St. Louis — The Higher Education Channel was at the Saint Louis Art Museum Tuesday to take a sneak peak of the current and future exhibits coming to St. Louis.
Take a look at the exciting new works coming soon:
Thomas Cole’s Voyage of Life
February 7–September 20, 2015
Thomas Cole is widely associated with the founding of the Hudson River School of landscape painting, and the Museum’s collection includes fine examples of his work in that mode. In this exhibition, visitors will experience Cole’s famous The Voyage of Life as well as studies and other works related to the allegorical series. Drawing from the permanent collection of the Munson-Williams-Proctor Arts Institute Museum of Art in Utica, New York, the exhibition celebrates one of the major artistic achievements of this 19th-century American artist.
Navigating the West: George Caleb Bingham and the River
February 22–May 17, 2015
Main Exhibition Galleries
The upcoming exhibition Navigating the West: George Caleb Bingham and the River will bring together the river paintings of George Caleb Bingham for the first time in decades. The exhibition also will present the artist’s paintings depicting the river in the context of his river-related drawings and prints.
Beyond Bosch: The Afterlife of a Renaissance Master in Print
April 17–July 19, 2015
Galleries 234 and 235
The Netherlandish master Hieronymus Bosch (c. 1450−1516) captured the imaginations of his Renaissance patrons with paintings of hellfire and hybrid monsters, and his reputation has only grown since. In the wake of his death, Bosch became nothing short of a highly desirable brand, a bestseller among sixteenth-century artists. This exhibition explores arguably the most powerful engine that fomented the artist’s afterlife: his transmission through the growing and highly sophisticated market for European prints.
Senufo: Art and Identity in West Africa
June 28–September 27, 2015
Main Exhibition Galleries
Some of the most beloved artistic creations of sub-Saharan Africa, masks, figures, and decorative art labeled as Senufo have been the subject of numerous studies by African, American, and European scholars since the 1930s. The interest in sculpture identified as Senufo was largely stimulated by its discovery by the artistic avant-garde in the early twentieth century. Pablo Picasso and Fernand Léger were among those to find inspiration in the oeuvre of their West African counterparts.
Don’t forget to check out the current exhibits:
Facets of the Three Jewels: Tibetan Buddhist Art
from the Collections of George E. Hibbard and the Saint Louis Art Museum
July 4, 2014–February 22, 2015
From intricate paintings and sparkling bronzes to specialized ritual objects, the visual culture of Buddhism expresses deep religious ideas across a spectrum of philosophical, ethical, and cosmological concerns. This exhibition elucidates the visual language of such art works, establishing them as conveyors of religious meaning as well as objects of exquisite craftsmanship.
Calligraphy in Chinese and Japanese Art
September 12, 2014–February 22, 2015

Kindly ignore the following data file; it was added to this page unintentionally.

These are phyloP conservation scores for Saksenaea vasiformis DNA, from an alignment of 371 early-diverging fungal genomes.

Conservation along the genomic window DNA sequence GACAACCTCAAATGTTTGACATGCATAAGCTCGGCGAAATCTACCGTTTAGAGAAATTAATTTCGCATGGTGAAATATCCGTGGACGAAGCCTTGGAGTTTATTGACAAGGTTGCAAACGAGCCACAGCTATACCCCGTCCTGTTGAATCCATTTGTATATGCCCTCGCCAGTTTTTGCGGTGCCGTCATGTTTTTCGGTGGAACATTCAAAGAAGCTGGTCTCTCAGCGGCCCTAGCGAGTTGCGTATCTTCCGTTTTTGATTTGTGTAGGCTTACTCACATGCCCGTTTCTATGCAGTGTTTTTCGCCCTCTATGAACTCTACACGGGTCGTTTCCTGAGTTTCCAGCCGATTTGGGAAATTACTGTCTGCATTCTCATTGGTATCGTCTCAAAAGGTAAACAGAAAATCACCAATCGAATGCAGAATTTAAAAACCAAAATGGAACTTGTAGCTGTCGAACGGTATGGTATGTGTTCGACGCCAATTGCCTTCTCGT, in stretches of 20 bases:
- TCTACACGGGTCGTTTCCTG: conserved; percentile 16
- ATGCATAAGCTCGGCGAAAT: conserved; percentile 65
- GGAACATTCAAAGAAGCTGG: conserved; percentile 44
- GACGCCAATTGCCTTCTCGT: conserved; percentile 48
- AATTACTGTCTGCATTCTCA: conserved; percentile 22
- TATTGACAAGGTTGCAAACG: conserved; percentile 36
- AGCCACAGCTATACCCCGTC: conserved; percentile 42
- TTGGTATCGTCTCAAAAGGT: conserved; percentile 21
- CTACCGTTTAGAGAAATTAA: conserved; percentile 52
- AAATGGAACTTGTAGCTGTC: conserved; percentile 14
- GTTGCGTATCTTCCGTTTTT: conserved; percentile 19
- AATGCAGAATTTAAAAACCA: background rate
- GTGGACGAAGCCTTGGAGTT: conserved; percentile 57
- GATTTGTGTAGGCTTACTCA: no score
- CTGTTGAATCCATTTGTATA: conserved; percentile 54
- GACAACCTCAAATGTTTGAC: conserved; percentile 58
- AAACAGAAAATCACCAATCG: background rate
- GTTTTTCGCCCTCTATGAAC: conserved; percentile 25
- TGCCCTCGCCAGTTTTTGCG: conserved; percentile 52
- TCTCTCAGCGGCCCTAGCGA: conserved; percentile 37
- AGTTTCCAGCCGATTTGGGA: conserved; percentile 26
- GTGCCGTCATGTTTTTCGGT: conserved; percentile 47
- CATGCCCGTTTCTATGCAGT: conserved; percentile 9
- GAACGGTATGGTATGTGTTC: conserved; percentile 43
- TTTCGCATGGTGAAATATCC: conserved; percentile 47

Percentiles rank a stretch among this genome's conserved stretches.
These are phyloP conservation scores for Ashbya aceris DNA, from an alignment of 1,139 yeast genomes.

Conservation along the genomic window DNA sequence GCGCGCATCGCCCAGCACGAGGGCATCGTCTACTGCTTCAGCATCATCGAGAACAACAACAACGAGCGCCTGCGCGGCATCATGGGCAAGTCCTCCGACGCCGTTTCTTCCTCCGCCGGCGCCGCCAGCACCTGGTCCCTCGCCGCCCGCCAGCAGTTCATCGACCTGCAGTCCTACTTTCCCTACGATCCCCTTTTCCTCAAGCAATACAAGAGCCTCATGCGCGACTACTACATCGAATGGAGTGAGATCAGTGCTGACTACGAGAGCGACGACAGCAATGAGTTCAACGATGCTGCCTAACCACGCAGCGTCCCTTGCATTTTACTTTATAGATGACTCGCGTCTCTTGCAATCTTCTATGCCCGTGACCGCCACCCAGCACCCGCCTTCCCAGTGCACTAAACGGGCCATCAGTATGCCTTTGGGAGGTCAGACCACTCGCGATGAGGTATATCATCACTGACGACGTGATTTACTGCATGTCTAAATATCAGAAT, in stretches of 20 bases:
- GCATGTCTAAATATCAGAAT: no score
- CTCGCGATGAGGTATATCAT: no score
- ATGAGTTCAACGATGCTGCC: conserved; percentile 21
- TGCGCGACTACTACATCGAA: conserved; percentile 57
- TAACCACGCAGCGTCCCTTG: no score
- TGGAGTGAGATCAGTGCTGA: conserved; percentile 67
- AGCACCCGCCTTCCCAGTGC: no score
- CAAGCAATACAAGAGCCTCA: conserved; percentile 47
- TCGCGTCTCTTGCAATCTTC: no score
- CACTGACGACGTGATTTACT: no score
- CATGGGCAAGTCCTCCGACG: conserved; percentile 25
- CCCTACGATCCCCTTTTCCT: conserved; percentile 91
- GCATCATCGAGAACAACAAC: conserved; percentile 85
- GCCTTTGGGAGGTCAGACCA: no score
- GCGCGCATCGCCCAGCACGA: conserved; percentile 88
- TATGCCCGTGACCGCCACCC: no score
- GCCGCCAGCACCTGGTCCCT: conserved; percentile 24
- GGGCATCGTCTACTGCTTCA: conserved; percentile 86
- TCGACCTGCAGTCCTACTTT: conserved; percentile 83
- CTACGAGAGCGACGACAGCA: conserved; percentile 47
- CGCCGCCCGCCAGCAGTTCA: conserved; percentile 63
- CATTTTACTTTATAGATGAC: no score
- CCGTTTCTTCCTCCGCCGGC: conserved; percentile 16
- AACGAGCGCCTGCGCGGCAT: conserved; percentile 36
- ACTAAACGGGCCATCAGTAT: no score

In both China and Japan, calligraphy is regarded as the highest form of visual art, even more highly esteemed than painting. This is because the reading and writing of Chinese characters (kanji in Japanese) was expected of members of the imperial family and the nobility, the aristocracy, Buddhist clergymen, and all well-educated persons. In both countries, the art of writing is deeply connected to ideals of self-cultivation, knowledge of classical texts, and expressions of high culture.
Currents 109: Nick Cave
October 31, 2014–March 8, 2015
Galleries 102, 249, 250, and 301
Artist Nick Cave captivates audiences with his artworks that span the artistic realms of sculpture, fashion, installation, and performance. Through remarkable inventiveness, Cave’s works merge fantasy, nostalgia, and whimsy with the artist’s keen social consciousness.
Scenic Wonder: An Early American Journey Down the Hudson River
November 21, 2014–April 5, 2015
This exhibition displays the Hudson River Portfolio—a significant cornerstone in the development of American landscape art. This print portfolio consists of 20 views along the Hudson River, starting at its source in the Adirondack Mountains of New York State. Viewed in sequence, the prints take the viewer on a scenic 315-mile tour downriver, ending in New York Bay. Important commercial and natural landmarks of waterfalls and towns, such as West Point, are illustrated. Originally drawn in watercolor by the Irish-born artist William Guy Wall, these Hudson River scenes were printed between 1821 and 1825 in the form of hand-colored aquatints by master printer John Hill.
Nicholas Nixon: 40 Years of The Brown Sisters
November 21, 2014–April 5, 2015
Since 1975, the American Nicholas Nixon has been photographing his wife Beverly Brown (Bebe) and her three sisters at annual family get-togethers. What began as a record of family life when the subjects were in their twenties has evolved into one of the most compelling series in contemporary photography. This exhibition commemorates the 40th anniversary of this project, known as The Brown Sisters. All 40 black and white prints—one print from each year—will circle Gallery 235, providing a stunning meditation on familial relationships, aging, and the passage of time.
Vija Celmins: “Intense Realism”
December 12, 2014–May 10, 2015
Printmaking and drawing have been an important part of Vija Celmins’s art-making vocabulary throughout her career. This exhibition will include a range of work by the Latvian-born American artist (b. 1938), including an early expressionist-inspired drawing, Night Forms, and several of her abstracted yet highly detailed prints.
Copyright HEC-TV, 2015.